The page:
Protection in 1980-83* Japan 3.35 (2.90) 3.90 (1.25) 4.30 (1.25) 3.00 (2.60) 2.90 2.80 1.50 South Korea 2.50 (2.40) 2.45 (1.30) 2.30 (1.45) 1.00 (2.90) 2.95 3.75 2.50 Taiwan 2.65 2.10 (1.00) 2.10 (1.00) 1.00 2.80 2.50 1.15 China 0.85 (0.80) 1.45 (1.30) 1.15 (1.10) 1.15 (1.60) 2.35 0.70 0.65

    Protection required for self-sufficiency in China in 1995T

    Total 1.16 4.67 3.50 2.15 3.44 1.00 0.71

    Staple food 0.90 3.64 2.19 (1.37) 2.11 3.39 0.91 0.58

    Source: The ANU International Economic Databank and the GLS model simulations. *Figures in parentheses are consumer price to border price ratios. tconsumer price to border price ratios are same as producer price to border price ratios wherever they are not listed.

    Table 9. Per capita food consumption under alternative scenarios (kilogramslyear)

    South Korea Taiwan China Staple

    Reference Self-sufficiency self-sufficiency

    Food grain 1980-83 1995

    Feed grain 1980-83 1995

    Sugar 198&83 1995

    Dairy products 198C-83 199s

    Meats 198&83 1995

    270 162 261 284 167 290 275 285

    63 164 22 107 276 73 62 74

    10 29 7 17 45 15 13 14

    15 4 8 27 6 22 22 22

    14 43 16 37 63 29 24 29

    Source: Figures for 1980-83 are from the International Economic Databank of ANIJ, and values for 1995 are from GLS model simulations.

    rium framework from which such costs might be measured. Instead, the experiment in this section illustrates the potential role of such investment by deriving the production growth rates required for self-sufficiency without any changes in price policy. The results are listed in Table 10.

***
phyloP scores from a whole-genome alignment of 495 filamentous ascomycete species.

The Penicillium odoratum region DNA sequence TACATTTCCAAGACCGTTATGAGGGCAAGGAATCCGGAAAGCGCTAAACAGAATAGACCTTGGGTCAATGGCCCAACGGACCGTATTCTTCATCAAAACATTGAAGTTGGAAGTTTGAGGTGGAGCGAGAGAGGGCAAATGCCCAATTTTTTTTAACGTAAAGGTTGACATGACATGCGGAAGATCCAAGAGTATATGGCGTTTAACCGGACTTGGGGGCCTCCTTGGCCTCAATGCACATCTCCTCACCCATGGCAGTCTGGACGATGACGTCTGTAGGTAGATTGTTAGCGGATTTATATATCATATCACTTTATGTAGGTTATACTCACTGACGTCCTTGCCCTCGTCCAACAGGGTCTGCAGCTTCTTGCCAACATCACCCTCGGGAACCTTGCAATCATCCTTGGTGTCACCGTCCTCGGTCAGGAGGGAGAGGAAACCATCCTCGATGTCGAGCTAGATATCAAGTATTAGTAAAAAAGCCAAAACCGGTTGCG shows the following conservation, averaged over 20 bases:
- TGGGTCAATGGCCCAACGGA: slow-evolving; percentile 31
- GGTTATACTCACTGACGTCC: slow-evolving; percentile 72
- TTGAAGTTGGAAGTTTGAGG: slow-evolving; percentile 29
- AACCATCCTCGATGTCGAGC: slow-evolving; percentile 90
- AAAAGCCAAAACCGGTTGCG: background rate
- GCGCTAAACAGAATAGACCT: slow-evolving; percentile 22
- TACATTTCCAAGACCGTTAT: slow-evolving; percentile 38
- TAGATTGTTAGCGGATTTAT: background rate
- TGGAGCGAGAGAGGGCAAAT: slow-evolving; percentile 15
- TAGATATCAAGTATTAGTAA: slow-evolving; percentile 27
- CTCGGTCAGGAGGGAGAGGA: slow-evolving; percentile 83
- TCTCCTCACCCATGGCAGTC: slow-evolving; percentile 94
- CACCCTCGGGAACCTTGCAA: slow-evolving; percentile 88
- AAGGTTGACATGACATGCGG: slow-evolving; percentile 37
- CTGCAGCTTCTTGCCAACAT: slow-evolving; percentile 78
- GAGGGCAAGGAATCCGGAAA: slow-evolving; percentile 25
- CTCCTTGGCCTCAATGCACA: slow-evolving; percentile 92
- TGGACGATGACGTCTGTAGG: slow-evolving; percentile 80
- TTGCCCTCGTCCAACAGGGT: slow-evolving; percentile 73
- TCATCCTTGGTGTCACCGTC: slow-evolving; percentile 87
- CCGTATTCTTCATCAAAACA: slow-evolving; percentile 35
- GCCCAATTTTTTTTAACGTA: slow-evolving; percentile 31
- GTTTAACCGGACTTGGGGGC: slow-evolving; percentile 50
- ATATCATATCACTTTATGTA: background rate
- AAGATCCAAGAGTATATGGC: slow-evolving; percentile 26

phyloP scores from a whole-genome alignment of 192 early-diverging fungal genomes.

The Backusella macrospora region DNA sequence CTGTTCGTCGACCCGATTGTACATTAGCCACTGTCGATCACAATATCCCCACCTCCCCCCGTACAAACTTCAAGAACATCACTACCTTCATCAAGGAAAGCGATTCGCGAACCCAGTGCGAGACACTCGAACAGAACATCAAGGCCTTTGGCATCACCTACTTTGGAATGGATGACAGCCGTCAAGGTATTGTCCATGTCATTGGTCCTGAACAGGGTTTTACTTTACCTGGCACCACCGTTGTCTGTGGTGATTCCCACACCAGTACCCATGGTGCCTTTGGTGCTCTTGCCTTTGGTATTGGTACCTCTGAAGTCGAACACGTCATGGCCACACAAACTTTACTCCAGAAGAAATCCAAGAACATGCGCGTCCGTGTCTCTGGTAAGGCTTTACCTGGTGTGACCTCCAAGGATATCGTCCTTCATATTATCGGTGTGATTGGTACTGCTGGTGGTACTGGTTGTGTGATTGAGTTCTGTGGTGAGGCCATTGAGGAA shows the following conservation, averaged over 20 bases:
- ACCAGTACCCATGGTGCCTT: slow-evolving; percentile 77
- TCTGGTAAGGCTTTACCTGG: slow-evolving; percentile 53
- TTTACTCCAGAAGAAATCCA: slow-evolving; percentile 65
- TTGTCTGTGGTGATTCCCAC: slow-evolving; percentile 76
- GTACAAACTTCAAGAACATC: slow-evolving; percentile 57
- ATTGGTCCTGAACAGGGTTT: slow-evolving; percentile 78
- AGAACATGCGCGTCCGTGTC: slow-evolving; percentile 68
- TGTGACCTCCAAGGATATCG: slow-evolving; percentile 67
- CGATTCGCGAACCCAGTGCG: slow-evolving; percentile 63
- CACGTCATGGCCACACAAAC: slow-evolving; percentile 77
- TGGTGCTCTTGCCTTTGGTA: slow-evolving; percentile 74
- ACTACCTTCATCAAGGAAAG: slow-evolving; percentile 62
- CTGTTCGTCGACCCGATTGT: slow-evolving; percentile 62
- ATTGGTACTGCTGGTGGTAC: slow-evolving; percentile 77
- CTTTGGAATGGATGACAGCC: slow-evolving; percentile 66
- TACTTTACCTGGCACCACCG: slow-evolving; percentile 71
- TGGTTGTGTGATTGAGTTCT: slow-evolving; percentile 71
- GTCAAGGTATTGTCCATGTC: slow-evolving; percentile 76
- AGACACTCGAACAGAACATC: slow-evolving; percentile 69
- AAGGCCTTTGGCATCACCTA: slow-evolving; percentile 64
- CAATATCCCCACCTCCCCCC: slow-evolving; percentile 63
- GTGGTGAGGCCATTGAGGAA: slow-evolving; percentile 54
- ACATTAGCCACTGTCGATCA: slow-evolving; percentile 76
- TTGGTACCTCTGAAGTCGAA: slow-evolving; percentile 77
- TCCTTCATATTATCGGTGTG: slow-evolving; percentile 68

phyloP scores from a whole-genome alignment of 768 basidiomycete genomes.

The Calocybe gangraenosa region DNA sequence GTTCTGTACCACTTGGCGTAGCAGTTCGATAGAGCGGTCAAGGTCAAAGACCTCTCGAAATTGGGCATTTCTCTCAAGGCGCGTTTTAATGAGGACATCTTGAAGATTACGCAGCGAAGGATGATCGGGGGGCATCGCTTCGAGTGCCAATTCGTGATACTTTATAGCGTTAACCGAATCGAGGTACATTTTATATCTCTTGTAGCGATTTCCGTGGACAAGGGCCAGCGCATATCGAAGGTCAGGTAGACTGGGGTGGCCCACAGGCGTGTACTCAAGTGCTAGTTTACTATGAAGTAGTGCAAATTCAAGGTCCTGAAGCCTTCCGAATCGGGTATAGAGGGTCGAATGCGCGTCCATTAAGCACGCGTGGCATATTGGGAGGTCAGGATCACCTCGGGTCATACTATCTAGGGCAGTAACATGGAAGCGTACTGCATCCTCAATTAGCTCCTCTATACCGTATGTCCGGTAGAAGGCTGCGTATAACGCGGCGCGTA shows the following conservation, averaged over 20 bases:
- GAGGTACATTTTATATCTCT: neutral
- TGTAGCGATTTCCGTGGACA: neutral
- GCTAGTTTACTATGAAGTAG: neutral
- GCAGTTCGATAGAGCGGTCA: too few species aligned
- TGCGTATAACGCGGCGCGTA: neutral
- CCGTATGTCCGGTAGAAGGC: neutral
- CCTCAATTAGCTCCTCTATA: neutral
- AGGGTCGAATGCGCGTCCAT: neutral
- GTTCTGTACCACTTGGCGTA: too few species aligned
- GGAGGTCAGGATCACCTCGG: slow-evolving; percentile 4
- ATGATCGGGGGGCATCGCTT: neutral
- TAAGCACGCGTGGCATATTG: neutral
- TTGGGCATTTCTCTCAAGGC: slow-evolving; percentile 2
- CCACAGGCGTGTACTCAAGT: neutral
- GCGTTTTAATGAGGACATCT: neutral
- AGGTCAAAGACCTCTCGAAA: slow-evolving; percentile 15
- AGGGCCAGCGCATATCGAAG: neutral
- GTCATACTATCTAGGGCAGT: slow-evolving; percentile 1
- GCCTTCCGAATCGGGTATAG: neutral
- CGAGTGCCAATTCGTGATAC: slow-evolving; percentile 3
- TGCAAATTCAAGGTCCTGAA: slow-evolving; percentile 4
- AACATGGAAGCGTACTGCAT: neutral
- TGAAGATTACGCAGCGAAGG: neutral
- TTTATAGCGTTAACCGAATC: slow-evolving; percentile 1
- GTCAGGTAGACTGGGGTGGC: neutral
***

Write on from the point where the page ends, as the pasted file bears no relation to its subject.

The price-constant growth rate of rice produc- tion required for self-sufficiency is 1.3% per year, which is much slower than the government

    target and the rate achieved between 1962 and 1984. But slower technical change in the Chinese rice sector would drive world prices up. With the partial transmission of this world price change to Chinese farmers, the growth rate actually realized would be nearly 2% per year - a level at which the current export surplus would be just eroded by 1995.

    The price-constant growth rate of wheat for


    self-sufficiency is considerably higher than the government target, but comparable to the rate achieved in 1962-84. With such rapid implied technical change, the world wheat price would decline, and the production growth rate actually realized would be just 2% per year. As a result, in order to realize wheat self-sufficiency by technology changes alone, China would need to achieve very rapid technological progress to offset the economic disincentives induced by reduced Chinese excess demand in world markets.